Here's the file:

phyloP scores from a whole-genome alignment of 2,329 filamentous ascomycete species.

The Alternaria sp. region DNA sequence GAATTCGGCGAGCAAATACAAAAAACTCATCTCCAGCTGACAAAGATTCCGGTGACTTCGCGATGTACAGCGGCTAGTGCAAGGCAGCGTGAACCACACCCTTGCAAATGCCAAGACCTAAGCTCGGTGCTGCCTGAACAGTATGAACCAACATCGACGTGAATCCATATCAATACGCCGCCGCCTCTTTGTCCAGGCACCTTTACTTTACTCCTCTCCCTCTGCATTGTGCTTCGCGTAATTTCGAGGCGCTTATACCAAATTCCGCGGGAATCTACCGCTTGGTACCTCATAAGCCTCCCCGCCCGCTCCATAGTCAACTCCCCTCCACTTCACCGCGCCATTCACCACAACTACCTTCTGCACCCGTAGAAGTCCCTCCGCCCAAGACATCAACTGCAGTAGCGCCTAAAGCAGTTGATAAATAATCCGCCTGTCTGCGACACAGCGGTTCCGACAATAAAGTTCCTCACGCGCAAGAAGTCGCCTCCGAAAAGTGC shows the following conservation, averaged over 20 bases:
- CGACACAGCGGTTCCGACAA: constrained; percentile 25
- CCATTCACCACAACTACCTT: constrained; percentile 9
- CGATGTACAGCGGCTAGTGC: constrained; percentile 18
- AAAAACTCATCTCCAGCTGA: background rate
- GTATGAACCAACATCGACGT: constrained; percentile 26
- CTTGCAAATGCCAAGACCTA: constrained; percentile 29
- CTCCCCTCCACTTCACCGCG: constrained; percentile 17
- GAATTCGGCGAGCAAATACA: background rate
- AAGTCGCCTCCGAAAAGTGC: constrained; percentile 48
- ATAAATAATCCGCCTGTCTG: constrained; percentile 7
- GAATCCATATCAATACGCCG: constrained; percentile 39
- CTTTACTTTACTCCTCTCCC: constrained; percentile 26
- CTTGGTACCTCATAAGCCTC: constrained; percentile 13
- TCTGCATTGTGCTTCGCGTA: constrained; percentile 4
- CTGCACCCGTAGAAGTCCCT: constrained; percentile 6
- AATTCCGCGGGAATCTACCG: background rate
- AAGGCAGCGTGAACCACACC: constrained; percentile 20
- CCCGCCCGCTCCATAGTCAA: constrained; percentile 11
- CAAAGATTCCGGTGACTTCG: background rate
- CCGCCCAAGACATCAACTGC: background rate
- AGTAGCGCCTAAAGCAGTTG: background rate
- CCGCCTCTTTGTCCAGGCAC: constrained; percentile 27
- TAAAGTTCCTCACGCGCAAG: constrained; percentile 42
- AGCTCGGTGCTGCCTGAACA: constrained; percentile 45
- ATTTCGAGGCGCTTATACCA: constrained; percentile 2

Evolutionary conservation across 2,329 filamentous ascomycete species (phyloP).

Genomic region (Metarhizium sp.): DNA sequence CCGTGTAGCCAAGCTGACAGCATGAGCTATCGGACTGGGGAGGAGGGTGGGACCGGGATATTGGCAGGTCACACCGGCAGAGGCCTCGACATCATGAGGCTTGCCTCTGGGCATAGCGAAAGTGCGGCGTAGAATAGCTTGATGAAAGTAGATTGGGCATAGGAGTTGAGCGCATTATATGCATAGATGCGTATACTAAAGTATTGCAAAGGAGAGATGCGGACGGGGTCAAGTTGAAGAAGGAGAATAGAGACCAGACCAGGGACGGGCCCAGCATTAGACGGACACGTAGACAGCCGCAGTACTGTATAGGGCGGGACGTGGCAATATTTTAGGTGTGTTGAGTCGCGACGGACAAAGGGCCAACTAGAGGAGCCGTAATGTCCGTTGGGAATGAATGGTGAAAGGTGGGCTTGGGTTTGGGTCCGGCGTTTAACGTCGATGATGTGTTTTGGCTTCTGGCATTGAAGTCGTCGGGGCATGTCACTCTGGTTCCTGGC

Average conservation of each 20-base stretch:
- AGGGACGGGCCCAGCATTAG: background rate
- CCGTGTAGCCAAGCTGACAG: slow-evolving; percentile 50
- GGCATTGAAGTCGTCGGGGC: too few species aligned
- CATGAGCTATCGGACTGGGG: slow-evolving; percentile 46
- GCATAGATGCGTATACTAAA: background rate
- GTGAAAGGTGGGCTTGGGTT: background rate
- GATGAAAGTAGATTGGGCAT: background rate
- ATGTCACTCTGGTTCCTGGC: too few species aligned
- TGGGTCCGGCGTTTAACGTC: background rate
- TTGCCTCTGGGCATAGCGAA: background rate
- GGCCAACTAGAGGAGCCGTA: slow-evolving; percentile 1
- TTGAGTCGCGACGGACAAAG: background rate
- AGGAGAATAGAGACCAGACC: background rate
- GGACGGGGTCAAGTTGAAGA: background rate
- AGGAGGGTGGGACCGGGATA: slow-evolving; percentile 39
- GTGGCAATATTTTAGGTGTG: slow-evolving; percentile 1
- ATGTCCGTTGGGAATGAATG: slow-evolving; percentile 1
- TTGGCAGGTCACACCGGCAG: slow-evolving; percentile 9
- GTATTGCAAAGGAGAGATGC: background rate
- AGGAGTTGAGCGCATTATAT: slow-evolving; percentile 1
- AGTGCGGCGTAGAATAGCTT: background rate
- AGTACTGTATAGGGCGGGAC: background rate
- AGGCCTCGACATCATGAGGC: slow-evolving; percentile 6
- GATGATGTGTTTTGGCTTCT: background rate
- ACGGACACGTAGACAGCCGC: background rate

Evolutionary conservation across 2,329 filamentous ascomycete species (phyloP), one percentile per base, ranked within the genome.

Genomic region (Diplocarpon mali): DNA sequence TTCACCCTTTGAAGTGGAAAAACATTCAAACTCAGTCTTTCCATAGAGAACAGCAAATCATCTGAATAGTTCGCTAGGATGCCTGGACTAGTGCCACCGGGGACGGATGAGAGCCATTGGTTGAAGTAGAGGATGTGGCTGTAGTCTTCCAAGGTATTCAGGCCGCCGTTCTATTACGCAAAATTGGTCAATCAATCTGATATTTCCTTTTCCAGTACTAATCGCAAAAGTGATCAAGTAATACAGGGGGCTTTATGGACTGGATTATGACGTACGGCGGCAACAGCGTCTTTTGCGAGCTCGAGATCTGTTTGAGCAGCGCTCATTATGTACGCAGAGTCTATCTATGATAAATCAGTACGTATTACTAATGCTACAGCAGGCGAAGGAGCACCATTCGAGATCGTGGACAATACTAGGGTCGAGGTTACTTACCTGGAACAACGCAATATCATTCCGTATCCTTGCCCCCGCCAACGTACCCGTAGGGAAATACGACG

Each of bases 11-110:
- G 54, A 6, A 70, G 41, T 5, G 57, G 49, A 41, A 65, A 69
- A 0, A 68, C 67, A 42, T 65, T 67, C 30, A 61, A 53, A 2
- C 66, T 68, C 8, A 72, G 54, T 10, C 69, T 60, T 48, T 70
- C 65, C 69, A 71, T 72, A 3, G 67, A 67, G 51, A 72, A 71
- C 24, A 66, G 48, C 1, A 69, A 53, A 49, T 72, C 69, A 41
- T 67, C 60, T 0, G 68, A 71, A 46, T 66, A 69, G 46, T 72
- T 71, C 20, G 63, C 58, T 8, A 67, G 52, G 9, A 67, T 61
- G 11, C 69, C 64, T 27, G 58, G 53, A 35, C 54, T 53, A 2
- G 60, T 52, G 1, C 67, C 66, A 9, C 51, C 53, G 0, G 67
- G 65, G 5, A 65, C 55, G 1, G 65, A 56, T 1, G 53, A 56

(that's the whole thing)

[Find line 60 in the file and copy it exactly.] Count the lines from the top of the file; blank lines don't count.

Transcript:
- A 0, A 68, C 67, A 42, T 65, T 67, C 30, A 61, A 53, A 2